This is where one’s personal network can play a key role. A good advisor may be a former boss, for example, who is likely to be more experienced than you. I had just such a connection some years ago when I was dealing with a series of difficult personnel problems. My former boss got on the phone with me with some frequency and walked me through how he would deal with these problems. A former boss may also be more direct with you, as the memory of your former subordinate position may linger. Another excellent advisor, an experienced library professional, helped me out when I was setting up my consulting business many years ago and guided me on the changing role of academic libraries. In this instance the individual had first approached me after I gave a presentation on digital publishing strategy. She handed me her card and said, call me if I can ever be of help. Yet another member of my personal brain trust was recommended to me by a very senior business executive, who was long retired. I had expressed concern about managing Board relations, and he put me in touch with a fellow old-timer, who as a paid consultant coached me on Board presentations and management.
I have found that many, if not most, brain trust relationships come about through personal referrals, but sometimes advisors are discovered through their writing or presentations. One technology entrepreneur solicited my help after reading some of my Scholarly Kitchen posts. He had a series of very specific questions. Over time our collaboration evolved into a Board seat.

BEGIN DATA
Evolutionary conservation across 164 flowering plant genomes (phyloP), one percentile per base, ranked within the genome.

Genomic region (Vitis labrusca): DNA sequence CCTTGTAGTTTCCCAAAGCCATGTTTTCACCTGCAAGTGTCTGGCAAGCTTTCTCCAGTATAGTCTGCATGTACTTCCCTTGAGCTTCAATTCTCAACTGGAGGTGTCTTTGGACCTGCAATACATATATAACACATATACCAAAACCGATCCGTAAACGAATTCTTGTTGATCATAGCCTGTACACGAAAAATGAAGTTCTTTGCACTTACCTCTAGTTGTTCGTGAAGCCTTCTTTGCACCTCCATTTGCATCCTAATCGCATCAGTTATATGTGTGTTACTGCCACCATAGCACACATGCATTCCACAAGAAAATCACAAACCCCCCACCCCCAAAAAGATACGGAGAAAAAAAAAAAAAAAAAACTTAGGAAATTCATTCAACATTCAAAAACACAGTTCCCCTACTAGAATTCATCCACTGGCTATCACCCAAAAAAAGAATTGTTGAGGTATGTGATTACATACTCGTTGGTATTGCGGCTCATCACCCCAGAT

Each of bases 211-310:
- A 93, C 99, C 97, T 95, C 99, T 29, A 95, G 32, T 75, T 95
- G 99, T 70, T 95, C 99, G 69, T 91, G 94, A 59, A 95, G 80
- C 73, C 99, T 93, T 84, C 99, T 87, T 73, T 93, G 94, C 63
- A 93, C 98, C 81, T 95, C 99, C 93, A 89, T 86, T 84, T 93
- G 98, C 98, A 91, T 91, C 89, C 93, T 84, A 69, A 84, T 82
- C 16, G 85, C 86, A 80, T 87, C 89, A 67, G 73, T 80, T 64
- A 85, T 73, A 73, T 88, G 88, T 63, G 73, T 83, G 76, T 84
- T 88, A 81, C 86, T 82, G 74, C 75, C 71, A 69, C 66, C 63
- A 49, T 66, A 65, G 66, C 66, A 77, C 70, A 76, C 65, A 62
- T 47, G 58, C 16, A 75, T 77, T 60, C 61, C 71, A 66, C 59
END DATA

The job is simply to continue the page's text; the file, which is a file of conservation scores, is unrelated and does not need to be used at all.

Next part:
However the brain trust is put together, and whether it is voluntary or a paid assignment, there are some common elements:
- Trust. This cannot be emphasized enough. An advisor must be trustworthy. When a CEO shares some particularly vexing problems, they have to be assured that the advisor is acting in the best interests of the CEO and the company. Without trust an advisor is worthless.
- Confidentiality. Confidentiality is essential for advisory roles. Such relationships may or may not involve signing an NDA (paid consultancies generally do), but all company information must be held in silence — putting the “trust” into “brain trust.”
- A willingness to broker relationships. An advisor brings with them a network of relationships. At the appropriate time there may be a benefit in introducing the CEO to one or more members of that network. This has to be handled carefully, as confidentiality must not be compromised.
- Humility. No one knows everything. Being invited to offer an opinion is not a reason to provide one. The fact is that we know what we know and nothing more; beyond that circle we can be curious and attentive, but not authoritative.
- Don’t put your hands on the wheel of the car. The advisor sits in the passenger seat, providing navigation. The CEO drives the car. Don’t play the game of “If I were you . . . .” You are not them.
- Respect different management styles. As an advisor you may be keen on team-building and workshops, but your advisee may operate better in one-on-one situations and with less public presence. Don’t expect that a cat can bark like a dog or that a dog secretly craves to be a cat.
As you build your brain trust, remember that eventually any advice that you accept will have to be implemented through the staff and reported up to the Board. To repeat the point I made at the outset, the advisor is not your personal advisor but the company’s, working privately with the company’s designated head. Building a brain trust can make a significant difference in a company’s development and outcome, even if it sometimes operates in private.